Review of “mother!”

Him and Mother (Javier Bardem and Jennifer Lawrence) live in a secluded home in a clearing surrounded by woods. The wife has been renovating the home after a fire severely damaged it. Him is a writer and has some popular books published but is suffering writer’s block. He hopes the seclusion will help the ideas flow. One day a stranger knocks on their door. This stranger is Man (Ed Harris) who says he was sent to the home by locals that thought it was a bed and breakfast. Him insists that since it is so late Man stay the night but Mother thinks inviting a stranger to stay in their home is a bad idea. Showing Man around their home Him brags how Mother has redone everything by herself. In his office, Him shows Man his prized possession: A fragile crystal orb that came from the remains of his burnt home. Man wants to hold it but Him says no and puts it back on its display stand. Not long after Man arrives Mother begins to feel ill. She puts some medicinal powder in a glass of water, drinks it and feels better quickly. Man has some sort of illness that causes coughing fits that keep him and Him up all night; but the next morning both act as if they had a good night’s rest. Later that day the Man’s wife Woman (Michelle Pfeiffer) arrives and Him invites her to stay as well. Soon Woman gets drunk and begins asking rude and personal questions of Mother. Despite being told to stay out of the office Him writes in, Man and Woman enter and break the crystal orb driving Him into a rage and orders Man and Woman to leave his home. Not long after, Man and Woman’s Oldest Son (Domhnall Gleeson) and Younger Son (Brian Gleeson) arrive to argue over the Man’s will and what will happen to his money. The two sons fight and Oldest Son kills Younger Son. Then things get weird.

Darren Aronofsky’s “mother!” is a challenging movie to watch and it’s challenging to figure out what it means. It’s a film that is so open to interpretation it could be accused of meaning nothing. As I write this I am just about 24 hours away from leaving the theatre and I am still questioning what I saw. Is that the mark of a good film? I don’t know. It certainly is the mark of an Aronofsky film as I have seen three of his other works over the years: “The Fountain,” “Black Swan” and “Noah.” If nothing else, Aronofsky is a film maker that doesn’t spoon-feed his audience. The images are up on the screen and what you do with them is entirely up to you. While it is an interesting experience I can’t say it was particularly entertaining.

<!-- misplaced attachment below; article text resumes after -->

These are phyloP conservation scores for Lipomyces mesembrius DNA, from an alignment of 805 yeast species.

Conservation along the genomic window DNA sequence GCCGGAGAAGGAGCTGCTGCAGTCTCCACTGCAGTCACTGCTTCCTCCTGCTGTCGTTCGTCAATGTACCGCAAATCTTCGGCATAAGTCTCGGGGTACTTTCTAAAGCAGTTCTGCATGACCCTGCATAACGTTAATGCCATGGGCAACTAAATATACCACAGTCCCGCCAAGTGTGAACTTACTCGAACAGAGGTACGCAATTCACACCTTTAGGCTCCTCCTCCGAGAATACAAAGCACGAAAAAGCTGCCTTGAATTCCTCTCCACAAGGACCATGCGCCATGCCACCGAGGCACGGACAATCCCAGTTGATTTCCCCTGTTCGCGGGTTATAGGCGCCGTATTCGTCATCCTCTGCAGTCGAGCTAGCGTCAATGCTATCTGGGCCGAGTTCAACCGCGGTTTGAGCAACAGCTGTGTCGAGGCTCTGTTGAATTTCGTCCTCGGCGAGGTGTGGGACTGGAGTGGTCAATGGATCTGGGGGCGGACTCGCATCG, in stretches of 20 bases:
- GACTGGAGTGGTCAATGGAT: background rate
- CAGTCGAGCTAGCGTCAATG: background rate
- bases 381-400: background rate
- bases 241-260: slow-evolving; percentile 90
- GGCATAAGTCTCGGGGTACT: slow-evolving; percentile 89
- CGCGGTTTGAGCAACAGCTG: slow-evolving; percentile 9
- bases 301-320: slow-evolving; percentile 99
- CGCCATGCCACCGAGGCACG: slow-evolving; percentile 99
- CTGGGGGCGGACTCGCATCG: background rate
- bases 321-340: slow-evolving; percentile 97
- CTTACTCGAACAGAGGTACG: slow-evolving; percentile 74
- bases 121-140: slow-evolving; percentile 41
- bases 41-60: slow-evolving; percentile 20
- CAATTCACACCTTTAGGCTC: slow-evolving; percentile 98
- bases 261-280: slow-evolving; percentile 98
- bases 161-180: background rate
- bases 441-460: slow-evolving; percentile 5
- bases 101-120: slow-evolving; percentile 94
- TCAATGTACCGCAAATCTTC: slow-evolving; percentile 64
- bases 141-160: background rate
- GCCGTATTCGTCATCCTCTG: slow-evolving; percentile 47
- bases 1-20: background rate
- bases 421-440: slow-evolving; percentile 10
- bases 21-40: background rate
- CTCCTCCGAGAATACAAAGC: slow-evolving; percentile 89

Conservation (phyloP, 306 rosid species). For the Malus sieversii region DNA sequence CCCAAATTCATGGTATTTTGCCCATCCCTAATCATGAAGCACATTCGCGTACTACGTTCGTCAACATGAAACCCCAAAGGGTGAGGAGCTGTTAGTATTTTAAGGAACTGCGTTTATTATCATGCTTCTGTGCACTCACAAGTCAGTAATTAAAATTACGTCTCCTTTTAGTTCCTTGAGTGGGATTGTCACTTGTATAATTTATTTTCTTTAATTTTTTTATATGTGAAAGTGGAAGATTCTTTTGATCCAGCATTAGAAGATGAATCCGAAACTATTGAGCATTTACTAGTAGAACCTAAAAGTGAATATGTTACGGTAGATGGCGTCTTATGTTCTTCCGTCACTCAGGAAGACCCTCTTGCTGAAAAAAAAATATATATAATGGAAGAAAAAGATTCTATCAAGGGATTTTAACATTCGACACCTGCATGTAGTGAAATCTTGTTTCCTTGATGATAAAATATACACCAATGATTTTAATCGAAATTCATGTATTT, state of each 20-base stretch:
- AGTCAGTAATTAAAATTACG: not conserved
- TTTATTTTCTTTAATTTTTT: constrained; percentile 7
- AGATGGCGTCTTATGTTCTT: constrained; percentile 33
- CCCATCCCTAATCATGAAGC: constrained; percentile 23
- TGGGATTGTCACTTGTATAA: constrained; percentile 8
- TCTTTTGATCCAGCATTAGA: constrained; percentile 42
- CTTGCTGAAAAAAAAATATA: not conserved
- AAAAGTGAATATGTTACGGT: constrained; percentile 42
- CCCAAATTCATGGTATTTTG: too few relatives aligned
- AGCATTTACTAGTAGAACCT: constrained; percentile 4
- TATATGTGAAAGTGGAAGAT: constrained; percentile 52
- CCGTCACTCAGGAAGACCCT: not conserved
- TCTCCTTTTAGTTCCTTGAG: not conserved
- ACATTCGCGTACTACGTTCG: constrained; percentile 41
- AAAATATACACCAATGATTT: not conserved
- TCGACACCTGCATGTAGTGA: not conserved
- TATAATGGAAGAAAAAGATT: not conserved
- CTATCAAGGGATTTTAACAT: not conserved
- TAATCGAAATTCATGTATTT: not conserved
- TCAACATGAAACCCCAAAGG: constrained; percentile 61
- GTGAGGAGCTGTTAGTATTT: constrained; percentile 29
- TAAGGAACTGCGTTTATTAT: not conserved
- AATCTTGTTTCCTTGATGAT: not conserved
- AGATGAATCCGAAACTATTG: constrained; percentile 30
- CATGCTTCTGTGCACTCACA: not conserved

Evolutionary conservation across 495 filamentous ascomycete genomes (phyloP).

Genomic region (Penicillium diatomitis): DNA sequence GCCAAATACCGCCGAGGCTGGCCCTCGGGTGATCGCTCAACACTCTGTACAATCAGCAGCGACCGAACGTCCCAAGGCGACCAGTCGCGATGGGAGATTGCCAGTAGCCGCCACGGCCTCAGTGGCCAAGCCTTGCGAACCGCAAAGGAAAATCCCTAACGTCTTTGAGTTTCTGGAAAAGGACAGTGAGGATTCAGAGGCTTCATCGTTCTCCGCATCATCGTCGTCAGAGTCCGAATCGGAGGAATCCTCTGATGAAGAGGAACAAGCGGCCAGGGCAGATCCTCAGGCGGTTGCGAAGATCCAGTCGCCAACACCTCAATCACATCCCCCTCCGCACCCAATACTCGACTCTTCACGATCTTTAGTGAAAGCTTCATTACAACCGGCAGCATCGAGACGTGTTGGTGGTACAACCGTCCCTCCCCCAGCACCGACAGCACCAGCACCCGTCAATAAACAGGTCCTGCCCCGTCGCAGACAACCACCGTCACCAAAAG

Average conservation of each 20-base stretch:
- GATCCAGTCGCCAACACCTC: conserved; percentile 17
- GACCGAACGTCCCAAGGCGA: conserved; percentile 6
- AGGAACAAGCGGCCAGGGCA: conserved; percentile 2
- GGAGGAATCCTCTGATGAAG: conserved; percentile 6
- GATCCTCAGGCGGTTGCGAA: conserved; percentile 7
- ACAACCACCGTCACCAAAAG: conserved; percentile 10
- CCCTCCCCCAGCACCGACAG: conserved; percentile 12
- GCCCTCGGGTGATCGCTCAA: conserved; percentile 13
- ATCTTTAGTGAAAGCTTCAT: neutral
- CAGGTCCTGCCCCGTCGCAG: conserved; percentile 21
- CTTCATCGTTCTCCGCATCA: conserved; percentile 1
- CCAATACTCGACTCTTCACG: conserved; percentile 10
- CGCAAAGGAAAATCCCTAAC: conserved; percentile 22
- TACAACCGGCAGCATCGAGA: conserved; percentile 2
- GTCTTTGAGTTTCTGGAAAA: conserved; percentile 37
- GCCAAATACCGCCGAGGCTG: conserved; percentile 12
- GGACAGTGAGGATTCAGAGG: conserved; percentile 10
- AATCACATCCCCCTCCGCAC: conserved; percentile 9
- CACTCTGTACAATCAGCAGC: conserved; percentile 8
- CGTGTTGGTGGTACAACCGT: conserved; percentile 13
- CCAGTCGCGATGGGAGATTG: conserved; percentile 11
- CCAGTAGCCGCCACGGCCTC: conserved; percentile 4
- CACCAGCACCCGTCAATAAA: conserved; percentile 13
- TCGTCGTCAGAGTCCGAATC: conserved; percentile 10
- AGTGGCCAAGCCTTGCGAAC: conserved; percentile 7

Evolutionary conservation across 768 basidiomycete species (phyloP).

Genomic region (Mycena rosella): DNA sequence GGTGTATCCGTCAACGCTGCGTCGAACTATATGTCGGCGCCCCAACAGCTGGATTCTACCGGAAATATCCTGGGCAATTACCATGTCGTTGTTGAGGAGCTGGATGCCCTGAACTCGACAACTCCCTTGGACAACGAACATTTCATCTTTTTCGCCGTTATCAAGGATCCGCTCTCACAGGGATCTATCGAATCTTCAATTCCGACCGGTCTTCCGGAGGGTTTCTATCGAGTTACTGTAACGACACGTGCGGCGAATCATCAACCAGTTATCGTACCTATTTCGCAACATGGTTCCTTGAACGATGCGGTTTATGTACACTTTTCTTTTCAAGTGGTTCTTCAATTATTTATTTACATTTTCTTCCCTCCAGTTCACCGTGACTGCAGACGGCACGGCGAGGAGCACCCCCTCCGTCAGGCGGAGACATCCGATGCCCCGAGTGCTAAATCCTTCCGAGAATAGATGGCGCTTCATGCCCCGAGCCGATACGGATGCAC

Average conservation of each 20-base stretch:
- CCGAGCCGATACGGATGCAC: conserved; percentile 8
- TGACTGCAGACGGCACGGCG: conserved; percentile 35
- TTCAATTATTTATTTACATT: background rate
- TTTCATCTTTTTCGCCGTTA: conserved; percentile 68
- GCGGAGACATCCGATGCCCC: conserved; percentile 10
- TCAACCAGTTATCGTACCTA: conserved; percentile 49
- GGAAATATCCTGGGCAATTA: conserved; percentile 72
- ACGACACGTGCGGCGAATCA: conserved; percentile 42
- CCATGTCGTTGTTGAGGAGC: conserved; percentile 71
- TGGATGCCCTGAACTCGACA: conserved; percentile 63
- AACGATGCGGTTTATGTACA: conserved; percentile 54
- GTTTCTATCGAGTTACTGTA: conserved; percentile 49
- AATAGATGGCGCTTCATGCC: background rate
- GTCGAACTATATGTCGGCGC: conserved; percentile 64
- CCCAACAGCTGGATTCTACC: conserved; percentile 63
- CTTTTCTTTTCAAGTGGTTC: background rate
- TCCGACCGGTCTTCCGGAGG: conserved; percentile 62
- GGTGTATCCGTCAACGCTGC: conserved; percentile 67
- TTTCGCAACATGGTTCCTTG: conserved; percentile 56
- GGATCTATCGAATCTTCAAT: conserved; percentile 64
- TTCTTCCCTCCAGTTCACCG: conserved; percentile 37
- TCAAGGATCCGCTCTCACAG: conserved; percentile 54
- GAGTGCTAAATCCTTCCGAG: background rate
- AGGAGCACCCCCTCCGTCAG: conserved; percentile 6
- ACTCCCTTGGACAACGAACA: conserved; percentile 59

In doing some reading online by other critics and movie websites, it appears that “mother!” is a biblical allegory for God’s creation of the Garden of Eden and Man’s fall from Grace. Once it is pointed out to me the correlation is painfully obvious. It may also be a metaphor on how man is given the beautiful gift of the Earth but uses its resources and fouls the air, land and water and must be punished for his arrogance. That fits as well.

“mother!” is a whirlwind of meaning with layers of symbolism stacked one on top of the other. It is almost sensory overload as you watch the film as it often keeps a very tight close up of Lawrence’s Mother as she moves from one room to the next doing chores or looking for Bardem’s Him. Lawrence’s face is frequently a blank slate in the early parts of the film. Only later does her face contort into confusion and pain. Lawrence is probably the best thing about “mother!” Her performance is the anchor and the access point for the audience. It may not be the doorway to understanding but Lawrence’s Mother is the most human and relatable of all the characters. She is a dutiful wife, a caring and hard-working homemaker and a skilled craftsperson bringing a burned-out shell of a home back to life. She has poured so much of herself into the renovation she can even feel that life pulsing through the walls. What do these scenes mean as she touches the walls, closes her eyes and sees and feels the heartbeat of the house? I haven’t a clue but Lawrence’s performance made me want to find out.